There’s something else in the aroma too, something which I can’t really place. A bit like caramel, but not quite. A bit like fruit, but not quite. A bit like something creamy sweet, but not quite. A bit like marzipan, but not quite. I’m sure I know what this smell is, but for the life of me I can’t get any closer than this.

The flavour has a strong note of licorice root and ginseng. So much so that I had to go and check the details to see if there might have been additions made to the leaf. This does not appear to be the case. It is, in fact, not even mentioned anywhere in the company’s notes.

How odd! Me, I don’t understand how they could possibly miss it. And no, it absolutely can’t be contamination carried over from other teas I’ve had today. I don’t even own anything with licorice root or ginseng in it at the moment. (Except the vile Throat Tea, which totally doesn’t count as we only ever touch that one when ill)

I don’t think I’ve ever come across this note naturally occurring before. How interesting. It is definitely licorice root and ginseng, though. With each sip, I’m more certain. I even get a hint of that funny licorice root-y feeling on the soft palate when swallowing.

Underneath the licorice root-y and ginseng-y note there is something that does taste akin to the average pu-erh. It has the same sort of earthy taste, but it’s milder. It’s not as deep and dark, less broth-y. Pu-erh is for me a very strong tea, one that reminds me of caves and dirt and great big holes. This is sort of the same thing, only up in the sunlight.

I’m rambling, aren’t I? These associations that different flavours invoke are fun, but sometimes they rather get in the way of things. It’s easier when all I get is a colour.

So what I’m trying to say is, it’s kind of like a very mild (possibly slightly thin) average pu-erh, with natural notes of licorice root and ginseng.

I don’t much care for licorice root or ginseng in my tea, to be honest. I love licorice, proper Danish licorice which has nothing, nothing I tell you, to do with anise. Anise does not taste like licorice and supposedly licorice flavoured jelly beans are anise flavoured, actually. FYI. Come to Scandinavia and I’ll show you real licorice. And it doesn’t even have to be the salty sort or the salmiakki sort either (although you’re welcome to try those too if you’re feeling brave. Personally I think those two are the best sorts of licorice in the world).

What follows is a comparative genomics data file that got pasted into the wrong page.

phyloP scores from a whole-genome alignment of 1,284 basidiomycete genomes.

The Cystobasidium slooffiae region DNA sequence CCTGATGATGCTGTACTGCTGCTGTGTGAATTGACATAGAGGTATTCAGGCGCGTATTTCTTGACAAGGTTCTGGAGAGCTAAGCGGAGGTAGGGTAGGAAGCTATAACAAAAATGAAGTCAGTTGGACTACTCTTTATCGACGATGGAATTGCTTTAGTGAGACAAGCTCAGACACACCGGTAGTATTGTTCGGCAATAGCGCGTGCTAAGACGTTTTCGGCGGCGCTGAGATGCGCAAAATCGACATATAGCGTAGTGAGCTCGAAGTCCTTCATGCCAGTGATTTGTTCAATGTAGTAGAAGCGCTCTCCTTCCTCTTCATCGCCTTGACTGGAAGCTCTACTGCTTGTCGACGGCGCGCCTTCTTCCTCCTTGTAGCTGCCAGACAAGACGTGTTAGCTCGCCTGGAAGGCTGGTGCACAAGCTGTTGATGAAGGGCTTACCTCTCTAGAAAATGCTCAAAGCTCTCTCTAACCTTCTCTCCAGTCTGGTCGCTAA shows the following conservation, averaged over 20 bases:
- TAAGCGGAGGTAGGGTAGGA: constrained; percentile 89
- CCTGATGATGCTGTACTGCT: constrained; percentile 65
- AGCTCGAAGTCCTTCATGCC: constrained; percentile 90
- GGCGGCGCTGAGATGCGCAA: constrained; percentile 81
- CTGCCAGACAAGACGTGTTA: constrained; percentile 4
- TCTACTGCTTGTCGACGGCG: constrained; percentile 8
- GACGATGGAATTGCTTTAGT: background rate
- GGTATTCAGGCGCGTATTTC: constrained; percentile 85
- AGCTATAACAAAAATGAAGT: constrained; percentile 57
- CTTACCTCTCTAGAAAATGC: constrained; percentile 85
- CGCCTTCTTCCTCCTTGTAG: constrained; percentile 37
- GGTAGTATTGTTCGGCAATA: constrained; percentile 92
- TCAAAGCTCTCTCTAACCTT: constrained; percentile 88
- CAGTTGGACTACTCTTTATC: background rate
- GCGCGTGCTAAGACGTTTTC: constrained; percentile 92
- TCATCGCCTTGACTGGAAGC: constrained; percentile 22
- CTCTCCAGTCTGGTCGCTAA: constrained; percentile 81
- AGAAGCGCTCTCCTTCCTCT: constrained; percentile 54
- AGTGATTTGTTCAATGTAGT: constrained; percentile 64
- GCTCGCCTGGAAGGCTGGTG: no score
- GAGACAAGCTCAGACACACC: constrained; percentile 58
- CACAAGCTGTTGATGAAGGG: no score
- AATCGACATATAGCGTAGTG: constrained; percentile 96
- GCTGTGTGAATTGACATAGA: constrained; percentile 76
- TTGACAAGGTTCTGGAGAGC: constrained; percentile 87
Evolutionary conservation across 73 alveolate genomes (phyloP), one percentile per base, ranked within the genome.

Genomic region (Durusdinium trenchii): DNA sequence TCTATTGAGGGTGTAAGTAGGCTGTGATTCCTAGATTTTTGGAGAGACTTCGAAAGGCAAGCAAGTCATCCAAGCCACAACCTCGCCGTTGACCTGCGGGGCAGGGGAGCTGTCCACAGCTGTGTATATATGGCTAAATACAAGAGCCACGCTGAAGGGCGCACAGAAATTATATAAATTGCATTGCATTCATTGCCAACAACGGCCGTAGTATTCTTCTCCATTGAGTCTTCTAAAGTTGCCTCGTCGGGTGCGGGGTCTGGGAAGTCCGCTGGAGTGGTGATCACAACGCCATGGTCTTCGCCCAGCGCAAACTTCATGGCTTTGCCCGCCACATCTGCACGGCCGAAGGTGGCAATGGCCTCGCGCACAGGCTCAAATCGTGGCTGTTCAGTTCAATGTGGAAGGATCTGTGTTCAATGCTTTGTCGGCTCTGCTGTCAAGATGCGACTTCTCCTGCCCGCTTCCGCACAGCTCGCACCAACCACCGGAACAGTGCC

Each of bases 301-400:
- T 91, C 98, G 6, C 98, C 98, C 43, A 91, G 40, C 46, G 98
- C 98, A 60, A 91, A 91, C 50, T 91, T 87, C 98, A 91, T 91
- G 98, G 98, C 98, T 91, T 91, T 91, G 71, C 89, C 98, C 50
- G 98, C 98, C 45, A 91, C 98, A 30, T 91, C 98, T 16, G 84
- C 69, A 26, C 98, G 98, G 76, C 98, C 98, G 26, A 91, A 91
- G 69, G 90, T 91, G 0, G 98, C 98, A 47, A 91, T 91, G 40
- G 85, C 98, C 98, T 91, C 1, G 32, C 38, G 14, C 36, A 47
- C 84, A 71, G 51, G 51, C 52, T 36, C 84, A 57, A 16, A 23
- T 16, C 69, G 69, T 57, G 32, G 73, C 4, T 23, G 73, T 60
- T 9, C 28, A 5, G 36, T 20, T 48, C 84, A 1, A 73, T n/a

I’m rambling again. What I’m trying to say here is that I otherwise really enjoy licorice flavoured things, but not in tea. For some reason I just don’t feel these days that licorice root and tea go all that well together. (A couple of years ago I was of a vastly different opinion) So these notes in this tea is rather a turn off for me, and will cost some points here.

Bonus points for being interesting though, because it really is! If you are a pu-erh enthusiast, then I would suggest that you try this one out, bags and all, because I think you would find it really interesting.


“…also has an obsession with finding the Perfect Vanilla Flavoured Black.” Ahh we’re almost twins!


I haven’t had any luck with it yet. I’ve had a few nearlies though. Mostly they fell on not being available for me to actually buy without the aid of a middleman. :)


I agree emphatically about anise and liquorice having nothing to do with tea. Will admit that likely there is a difference. But either, oh, it´s one of those things I am just culturally not into – with a couple exception, both strongly associated with the month of November, funnily enough.


“smelled like steam-ironing cotton” – such a great description I can almost smell it


I love your tasting notes! Silly question but is anise the same thing as licorice? I know I hate licorice in tea blends. I’ve also been to Denmark & Norway, and never had licorice. Now I feel like I missed out :(


Cteresa, is my mind playing tricks on me or have we discussed licorice before…?

Canadianadia, it was the strangest thing. It just immediately popped into my head, sound and everything.

Rachel, if ever you come back, let me know. We’ll meet up and I’ll make you a licorice buffet. :D
Anise and licorice are to completely different plants, but they have similar tastes. This is licorice: http://en.wikipedia.org/wiki/Licorice and this is anise: http://en.wikipedia.org/wiki/Anise. In the US things that are called ‘licorice sweets’ are apparently often fortified with a good helping of aniseed oil and contain very little true licorice, but this is not true where I live. We use aniseed for an entirely different sort of sweet here, one I don’t like. (My grandfather loved it though)


I think we did, I remember you expressing your regret you did not see your husband´s face the first time he ate salmiakki (poor guy). But can not remember regarding which tea that was. oh well.